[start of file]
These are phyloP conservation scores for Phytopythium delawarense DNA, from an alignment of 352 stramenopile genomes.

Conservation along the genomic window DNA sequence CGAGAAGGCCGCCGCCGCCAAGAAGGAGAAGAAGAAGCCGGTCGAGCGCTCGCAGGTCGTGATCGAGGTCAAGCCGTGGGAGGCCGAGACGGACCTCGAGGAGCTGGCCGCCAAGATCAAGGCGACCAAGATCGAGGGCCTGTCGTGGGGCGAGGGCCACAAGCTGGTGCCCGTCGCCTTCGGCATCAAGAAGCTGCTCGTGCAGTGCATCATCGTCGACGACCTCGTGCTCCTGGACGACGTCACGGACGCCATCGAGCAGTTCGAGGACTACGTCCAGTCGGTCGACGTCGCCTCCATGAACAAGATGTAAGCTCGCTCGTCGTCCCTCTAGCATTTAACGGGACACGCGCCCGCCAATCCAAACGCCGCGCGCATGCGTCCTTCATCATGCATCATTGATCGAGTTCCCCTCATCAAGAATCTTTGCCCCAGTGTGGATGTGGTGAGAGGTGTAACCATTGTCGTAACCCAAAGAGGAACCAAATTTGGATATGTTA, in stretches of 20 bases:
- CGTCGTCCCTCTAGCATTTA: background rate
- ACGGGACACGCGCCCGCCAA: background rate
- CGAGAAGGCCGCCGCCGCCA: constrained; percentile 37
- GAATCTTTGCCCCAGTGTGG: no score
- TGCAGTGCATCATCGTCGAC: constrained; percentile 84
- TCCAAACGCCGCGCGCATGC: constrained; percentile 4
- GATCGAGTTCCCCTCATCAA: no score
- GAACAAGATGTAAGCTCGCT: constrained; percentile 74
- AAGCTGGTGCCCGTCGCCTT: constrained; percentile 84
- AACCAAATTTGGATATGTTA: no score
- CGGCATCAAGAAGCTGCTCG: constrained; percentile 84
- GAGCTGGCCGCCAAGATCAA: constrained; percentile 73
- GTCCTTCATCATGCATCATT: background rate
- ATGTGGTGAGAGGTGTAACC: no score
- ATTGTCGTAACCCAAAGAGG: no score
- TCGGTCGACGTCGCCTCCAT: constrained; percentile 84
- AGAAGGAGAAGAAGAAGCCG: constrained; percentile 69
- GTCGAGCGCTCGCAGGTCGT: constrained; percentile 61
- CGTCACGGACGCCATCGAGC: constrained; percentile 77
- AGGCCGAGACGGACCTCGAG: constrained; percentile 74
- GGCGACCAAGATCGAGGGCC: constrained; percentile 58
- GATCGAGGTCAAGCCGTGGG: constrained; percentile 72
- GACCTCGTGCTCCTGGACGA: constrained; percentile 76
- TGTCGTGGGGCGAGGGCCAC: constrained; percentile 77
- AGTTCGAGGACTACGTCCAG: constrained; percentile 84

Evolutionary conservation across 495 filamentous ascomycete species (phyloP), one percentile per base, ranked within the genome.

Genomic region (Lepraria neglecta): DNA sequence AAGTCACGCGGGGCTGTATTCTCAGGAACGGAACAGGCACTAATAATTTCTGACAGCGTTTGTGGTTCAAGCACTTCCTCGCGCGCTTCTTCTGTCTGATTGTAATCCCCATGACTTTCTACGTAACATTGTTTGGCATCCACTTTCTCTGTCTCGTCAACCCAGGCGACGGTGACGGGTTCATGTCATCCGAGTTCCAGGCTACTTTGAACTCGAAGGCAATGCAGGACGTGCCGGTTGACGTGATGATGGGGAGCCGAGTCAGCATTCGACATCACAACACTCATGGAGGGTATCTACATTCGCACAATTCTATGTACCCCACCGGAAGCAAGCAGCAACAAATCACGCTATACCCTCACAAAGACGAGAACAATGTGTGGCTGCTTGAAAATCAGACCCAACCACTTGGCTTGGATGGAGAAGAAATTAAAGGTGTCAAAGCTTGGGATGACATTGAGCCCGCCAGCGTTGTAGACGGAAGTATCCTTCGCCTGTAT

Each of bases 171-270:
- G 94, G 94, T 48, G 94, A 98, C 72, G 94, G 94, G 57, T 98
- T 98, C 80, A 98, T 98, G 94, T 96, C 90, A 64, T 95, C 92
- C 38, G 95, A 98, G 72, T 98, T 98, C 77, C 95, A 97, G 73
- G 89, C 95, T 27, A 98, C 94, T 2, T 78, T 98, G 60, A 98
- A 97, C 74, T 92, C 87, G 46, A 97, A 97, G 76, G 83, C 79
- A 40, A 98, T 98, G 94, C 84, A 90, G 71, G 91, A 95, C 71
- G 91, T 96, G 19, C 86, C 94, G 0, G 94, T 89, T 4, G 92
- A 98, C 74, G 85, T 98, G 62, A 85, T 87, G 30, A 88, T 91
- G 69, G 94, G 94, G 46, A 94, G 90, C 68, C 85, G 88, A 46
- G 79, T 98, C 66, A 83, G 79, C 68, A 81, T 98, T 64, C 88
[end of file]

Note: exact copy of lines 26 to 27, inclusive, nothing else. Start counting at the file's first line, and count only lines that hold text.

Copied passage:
- TGTCGTGGGGCGAGGGCCAC: constrained; percentile 77
- AGTTCGAGGACTACGTCCAG: constrained; percentile 84